When we say 'reign of God' in church, it sounds like good news. But to Caesar, to the powerful, to the people who always come out smelling like roses, to the people who benefit from a nice, orderly system that they alone control and benefit from—it doesn’t sound like good news at all. It sounds like the end of everything that has consistently given them advantages that most people will never enjoy.

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What I Have Promised You (Genesis 28:10-19)

God is determined to see the world God intended at creation, and God’s choosing up sides. And, for whatever reason, God chose you to change the world. I don’t pretend to understand God’s draft day strategy, but God’s decided to put you on the team with Abraham and Isaac and Jacob. Not a sterling start, I think we can all agree, but that’s God for you. God chose a skinny, no-name Galilean carpenter to build the franchise on. In God’s crazy way of looking at things, you make all the sense in the world.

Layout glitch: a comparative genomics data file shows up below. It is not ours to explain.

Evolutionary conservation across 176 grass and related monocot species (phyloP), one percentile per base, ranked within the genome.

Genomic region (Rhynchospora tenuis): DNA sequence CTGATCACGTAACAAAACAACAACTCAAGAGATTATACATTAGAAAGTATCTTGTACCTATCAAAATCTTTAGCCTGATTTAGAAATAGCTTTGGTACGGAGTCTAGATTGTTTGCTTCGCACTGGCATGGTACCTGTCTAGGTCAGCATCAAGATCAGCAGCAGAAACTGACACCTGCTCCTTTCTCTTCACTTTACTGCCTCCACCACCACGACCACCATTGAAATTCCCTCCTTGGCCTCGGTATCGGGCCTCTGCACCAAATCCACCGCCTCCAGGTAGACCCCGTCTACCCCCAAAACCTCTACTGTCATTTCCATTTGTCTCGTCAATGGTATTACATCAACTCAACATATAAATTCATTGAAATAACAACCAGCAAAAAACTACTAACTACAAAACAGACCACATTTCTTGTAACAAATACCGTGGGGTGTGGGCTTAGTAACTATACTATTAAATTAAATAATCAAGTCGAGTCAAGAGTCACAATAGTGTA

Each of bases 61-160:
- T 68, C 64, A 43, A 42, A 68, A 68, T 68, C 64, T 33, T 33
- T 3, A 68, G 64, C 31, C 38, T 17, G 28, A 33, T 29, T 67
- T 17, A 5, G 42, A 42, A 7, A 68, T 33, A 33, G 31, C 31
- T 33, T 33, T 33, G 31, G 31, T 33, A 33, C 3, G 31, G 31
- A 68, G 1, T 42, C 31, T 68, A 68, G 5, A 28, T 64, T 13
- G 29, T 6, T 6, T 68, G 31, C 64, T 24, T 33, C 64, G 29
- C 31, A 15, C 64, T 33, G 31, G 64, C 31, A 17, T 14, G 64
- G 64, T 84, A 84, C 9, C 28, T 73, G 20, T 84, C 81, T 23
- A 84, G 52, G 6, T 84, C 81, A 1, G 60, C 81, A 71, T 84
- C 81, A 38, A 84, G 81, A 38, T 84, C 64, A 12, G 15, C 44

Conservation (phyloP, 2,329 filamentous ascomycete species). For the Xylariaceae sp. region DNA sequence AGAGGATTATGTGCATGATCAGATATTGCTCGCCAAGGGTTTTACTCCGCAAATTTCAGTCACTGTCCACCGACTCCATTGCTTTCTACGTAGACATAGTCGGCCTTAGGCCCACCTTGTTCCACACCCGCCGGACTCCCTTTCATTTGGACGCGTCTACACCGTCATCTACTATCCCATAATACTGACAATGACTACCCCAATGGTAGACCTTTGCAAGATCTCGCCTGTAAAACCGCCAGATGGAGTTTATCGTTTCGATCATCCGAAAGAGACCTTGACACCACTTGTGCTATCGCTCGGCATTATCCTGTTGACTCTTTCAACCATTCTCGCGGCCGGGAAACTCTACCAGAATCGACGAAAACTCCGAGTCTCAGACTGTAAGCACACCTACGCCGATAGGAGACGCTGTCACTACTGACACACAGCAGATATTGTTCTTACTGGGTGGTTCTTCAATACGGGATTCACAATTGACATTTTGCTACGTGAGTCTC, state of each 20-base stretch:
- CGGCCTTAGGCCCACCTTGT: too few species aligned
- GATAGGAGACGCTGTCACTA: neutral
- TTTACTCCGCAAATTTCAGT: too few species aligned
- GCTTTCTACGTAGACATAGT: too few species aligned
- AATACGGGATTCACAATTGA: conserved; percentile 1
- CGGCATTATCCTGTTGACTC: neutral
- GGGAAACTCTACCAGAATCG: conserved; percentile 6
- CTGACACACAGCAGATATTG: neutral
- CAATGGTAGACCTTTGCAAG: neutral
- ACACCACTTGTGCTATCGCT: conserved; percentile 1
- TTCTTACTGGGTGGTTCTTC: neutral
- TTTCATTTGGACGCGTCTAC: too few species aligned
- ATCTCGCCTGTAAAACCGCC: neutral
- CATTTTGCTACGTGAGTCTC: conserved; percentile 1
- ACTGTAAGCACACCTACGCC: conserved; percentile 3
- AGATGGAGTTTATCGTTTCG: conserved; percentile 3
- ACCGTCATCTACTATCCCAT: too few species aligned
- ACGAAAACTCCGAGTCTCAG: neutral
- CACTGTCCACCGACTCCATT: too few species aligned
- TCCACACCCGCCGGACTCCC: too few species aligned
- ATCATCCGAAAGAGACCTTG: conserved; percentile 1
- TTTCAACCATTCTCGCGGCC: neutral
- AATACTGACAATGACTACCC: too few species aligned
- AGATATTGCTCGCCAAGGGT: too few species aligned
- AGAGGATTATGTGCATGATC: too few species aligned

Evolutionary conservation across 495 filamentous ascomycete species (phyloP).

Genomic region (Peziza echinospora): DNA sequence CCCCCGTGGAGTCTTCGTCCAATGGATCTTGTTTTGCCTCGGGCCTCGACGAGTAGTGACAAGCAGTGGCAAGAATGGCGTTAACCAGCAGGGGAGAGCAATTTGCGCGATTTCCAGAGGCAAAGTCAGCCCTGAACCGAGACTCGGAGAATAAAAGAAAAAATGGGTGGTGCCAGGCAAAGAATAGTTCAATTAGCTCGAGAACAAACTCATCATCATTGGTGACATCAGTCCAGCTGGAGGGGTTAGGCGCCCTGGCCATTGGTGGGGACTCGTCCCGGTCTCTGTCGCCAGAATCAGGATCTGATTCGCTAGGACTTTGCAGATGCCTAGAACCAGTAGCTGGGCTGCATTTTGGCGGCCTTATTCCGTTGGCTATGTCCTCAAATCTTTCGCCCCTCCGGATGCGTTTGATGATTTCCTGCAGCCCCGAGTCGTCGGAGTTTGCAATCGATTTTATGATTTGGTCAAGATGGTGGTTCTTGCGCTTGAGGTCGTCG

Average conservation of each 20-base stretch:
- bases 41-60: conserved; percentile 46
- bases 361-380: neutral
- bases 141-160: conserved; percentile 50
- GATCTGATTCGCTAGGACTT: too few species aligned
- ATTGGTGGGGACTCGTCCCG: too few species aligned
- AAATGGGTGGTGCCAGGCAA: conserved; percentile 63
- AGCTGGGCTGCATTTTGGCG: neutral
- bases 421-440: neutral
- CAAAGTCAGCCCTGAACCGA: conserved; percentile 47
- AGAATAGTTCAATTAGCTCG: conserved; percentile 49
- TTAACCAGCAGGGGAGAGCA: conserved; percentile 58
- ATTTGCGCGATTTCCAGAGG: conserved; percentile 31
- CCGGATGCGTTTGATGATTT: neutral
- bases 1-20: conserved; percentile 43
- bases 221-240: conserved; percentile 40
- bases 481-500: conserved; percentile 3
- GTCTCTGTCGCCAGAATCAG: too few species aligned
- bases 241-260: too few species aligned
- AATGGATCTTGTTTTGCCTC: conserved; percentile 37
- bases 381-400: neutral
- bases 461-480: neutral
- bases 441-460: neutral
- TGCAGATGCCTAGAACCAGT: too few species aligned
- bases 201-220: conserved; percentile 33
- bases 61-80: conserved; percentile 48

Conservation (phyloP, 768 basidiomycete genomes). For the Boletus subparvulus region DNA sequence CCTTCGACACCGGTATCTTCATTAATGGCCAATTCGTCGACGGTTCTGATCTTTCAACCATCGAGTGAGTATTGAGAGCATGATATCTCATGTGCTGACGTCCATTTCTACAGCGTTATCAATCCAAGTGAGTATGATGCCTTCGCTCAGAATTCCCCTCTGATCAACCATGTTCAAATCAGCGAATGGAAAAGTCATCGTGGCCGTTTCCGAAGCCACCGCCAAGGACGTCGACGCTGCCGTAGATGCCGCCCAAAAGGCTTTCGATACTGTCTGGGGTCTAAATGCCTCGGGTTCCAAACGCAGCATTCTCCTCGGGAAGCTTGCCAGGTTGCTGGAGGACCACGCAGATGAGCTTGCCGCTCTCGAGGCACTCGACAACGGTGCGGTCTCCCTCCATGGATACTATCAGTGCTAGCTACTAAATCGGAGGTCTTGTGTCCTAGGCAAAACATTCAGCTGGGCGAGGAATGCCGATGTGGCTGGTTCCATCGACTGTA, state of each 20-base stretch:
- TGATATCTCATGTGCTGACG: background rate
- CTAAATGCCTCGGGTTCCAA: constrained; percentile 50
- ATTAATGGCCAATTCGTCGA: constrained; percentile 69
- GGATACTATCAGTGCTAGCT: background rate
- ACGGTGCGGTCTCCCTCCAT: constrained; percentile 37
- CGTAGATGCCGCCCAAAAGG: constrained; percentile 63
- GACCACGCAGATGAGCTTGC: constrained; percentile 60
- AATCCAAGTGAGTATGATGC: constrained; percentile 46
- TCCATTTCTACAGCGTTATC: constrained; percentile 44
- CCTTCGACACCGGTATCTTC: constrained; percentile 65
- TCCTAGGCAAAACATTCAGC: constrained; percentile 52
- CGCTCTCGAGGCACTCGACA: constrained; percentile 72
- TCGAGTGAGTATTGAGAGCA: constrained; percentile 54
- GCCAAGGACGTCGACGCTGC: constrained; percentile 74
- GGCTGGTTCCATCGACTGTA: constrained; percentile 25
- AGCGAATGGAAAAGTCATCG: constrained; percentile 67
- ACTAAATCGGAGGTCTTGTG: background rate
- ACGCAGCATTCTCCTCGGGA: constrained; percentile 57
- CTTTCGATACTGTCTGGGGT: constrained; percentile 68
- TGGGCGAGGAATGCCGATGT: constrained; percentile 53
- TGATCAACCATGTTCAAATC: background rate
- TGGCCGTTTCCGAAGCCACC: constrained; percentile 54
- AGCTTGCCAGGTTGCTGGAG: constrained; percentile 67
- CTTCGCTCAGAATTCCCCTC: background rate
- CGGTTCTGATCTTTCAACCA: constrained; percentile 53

Technical difficulties in the middle were a bummer. But you'll get the gist of the story.

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Holding Out for Something Better (Genesis 25:19-34)

The story of Jacob shows how God is busy seeking to disrupt, to turn upside down the world that the people in charge find comfortable—a world in which it’s taken for granted that the first shall be first . . . and the last shall be last. A world in which the powerful and the favorite sons assume that God uses the wisdom of the wise to shame the foolish, and the strength of the strong to shame the weak.

But in God’s vision of the way things should be, those who’ve been born with the deck stacked against them are now the ones God seeks to make whole.